During the lead up to New York Fashion Week, I was struck with an idea for what I thought might be a fun story: I’d work out and eat exactly like a runway model for a full month to try and give readers a glimpse into what those women really go through in order to maintain their 34-24-34 measurements. Surely it can’t all be genetics, right?
After some research, I found the Manhattan-based trainer I wanted to work with—a buzzy guru who almost exclusively trains models, and who’s known for being tough but effective. Although I’m choosing to keep her name confidential due to the outcome of my experience, I can tell you her clients include some of the top runway names, including those who have walked for Marc Jacobs and Victoria’s Secret.
I’ll spare you every detail and cut right to the chase: I swiftly discovered I am not supermodel material. In fact, I was dumped (over text!) by my trainer within a week. “I don’t think we’d be a good trainer-client fit,” she declared. And while at first I was indignant, she was right: I neither have the time nor the drive to spend hours every day planning and prepping food, jotting down every single thing I consume, and sticking to an ironclad regimen.
However, it wasn’t a total waste of time—we were together for a whole week, talking up to three times a day—and I did pick up a few pointers about how models train that will both blow your mind and change the way your approach fitness.
Models are basically just bodybuilders with different goals.
During our first session, my trainer let me know that her models are dedicated and if anyone lets her down, they get booted. She also stressed that there’s no particular time of year that models train hardest—her girls are professionals who need to maintain a certain physique year round, which means they stick to a strict diet and exercise routine every single day, whether it’s leading up to Fashion Week or not. The way she approaches training is more like bodybuilding: Through a careful combination of physical activity and nutrition she’s able to sculpt, shape, tone, shrink, or boost different parts of your body. She spends hours each night crunching numbers to come up with food and diet plans that can be transformational. So the inevitable question came: What would she be changing about me?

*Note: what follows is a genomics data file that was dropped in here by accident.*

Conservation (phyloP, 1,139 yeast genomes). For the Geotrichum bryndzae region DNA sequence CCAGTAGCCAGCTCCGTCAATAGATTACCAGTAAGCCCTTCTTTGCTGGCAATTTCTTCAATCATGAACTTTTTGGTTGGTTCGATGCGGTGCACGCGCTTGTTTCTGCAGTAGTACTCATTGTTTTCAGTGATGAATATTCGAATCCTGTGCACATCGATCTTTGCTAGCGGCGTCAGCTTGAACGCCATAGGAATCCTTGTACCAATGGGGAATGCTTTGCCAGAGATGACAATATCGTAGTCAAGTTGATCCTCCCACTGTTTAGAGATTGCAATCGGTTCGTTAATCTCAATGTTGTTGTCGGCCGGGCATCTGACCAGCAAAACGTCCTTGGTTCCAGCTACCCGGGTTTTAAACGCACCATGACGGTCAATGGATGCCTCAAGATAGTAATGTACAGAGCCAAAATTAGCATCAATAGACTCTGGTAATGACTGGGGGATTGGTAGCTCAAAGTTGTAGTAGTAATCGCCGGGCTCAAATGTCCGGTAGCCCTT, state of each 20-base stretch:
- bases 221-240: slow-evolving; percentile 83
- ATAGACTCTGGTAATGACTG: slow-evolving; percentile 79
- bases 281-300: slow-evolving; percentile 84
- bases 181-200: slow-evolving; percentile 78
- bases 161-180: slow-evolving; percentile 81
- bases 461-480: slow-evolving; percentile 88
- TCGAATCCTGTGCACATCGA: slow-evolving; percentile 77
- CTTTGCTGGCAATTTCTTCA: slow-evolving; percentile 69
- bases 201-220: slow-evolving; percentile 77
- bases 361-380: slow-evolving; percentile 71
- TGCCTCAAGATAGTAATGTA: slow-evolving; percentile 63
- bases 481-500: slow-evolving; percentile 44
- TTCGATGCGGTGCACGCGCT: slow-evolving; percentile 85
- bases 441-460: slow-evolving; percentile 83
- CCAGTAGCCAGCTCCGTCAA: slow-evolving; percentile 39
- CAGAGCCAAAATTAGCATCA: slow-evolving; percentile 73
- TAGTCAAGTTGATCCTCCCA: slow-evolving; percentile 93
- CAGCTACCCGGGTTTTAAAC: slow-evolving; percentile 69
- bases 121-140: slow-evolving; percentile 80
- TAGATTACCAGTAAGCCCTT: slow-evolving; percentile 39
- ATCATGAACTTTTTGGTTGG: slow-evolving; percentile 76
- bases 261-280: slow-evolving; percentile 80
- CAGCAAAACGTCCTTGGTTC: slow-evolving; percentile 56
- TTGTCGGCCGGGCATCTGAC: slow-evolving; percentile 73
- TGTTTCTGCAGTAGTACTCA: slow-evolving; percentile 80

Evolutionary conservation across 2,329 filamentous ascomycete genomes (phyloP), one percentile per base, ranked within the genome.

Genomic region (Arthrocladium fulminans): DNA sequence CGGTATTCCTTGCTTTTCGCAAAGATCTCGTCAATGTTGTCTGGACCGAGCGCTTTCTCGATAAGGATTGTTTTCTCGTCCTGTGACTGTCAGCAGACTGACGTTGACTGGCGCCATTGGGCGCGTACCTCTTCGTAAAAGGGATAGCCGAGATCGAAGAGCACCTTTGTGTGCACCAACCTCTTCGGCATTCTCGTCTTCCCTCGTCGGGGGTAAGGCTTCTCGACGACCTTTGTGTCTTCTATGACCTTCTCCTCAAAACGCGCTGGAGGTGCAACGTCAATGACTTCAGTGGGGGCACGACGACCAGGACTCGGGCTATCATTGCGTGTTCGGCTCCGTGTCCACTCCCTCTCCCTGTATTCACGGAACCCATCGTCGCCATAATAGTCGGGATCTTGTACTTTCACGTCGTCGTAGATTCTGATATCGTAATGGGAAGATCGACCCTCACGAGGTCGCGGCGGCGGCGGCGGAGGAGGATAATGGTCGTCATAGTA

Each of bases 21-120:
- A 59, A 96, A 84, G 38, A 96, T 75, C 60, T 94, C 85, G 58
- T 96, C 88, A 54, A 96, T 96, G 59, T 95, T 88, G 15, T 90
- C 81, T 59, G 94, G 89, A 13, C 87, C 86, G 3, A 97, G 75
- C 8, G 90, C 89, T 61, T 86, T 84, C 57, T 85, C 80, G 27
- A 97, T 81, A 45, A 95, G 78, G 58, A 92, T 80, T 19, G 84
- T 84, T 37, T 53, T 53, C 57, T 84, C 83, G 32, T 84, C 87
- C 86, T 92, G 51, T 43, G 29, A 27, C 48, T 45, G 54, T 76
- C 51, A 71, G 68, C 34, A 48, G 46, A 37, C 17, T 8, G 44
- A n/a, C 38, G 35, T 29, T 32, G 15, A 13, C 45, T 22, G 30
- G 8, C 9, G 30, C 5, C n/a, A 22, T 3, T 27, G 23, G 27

After sizing me up, the trainer told me she would be shrinking my hips, thighs, and possibly my waist a little. We’d work on exercises to elongate my neck and bring down my shoulders, one of which she noticed was a touch higher than the other. She was “alright with my calves” but kindly pointed out that my quads were overdeveloped, which she put down to poor technique at the gym. Oh, and if she wasn’t training me with the intention of looking like a supermodel, she’d also broaden my shoulders “to balance out the wide hips,” however that wasn’t ideal for a model, so we’d have to work on it after the story. Yay.
Technique is more important than speed.
Throughout our first workout session, we focused mainly on technique. Interestingly, we spent a lot of time just doing basic exercises—like squat jumps, skipping, mountain climbers, and lunges–very slowly, being hyperaware of technique while also holding each pose longer to make sure I was using the correct muscles. She emphasized the need to use my butt and thighs in the leg workouts, rather than relying on my (apparently oversized) quads.
You need to weigh your food. Obsessively.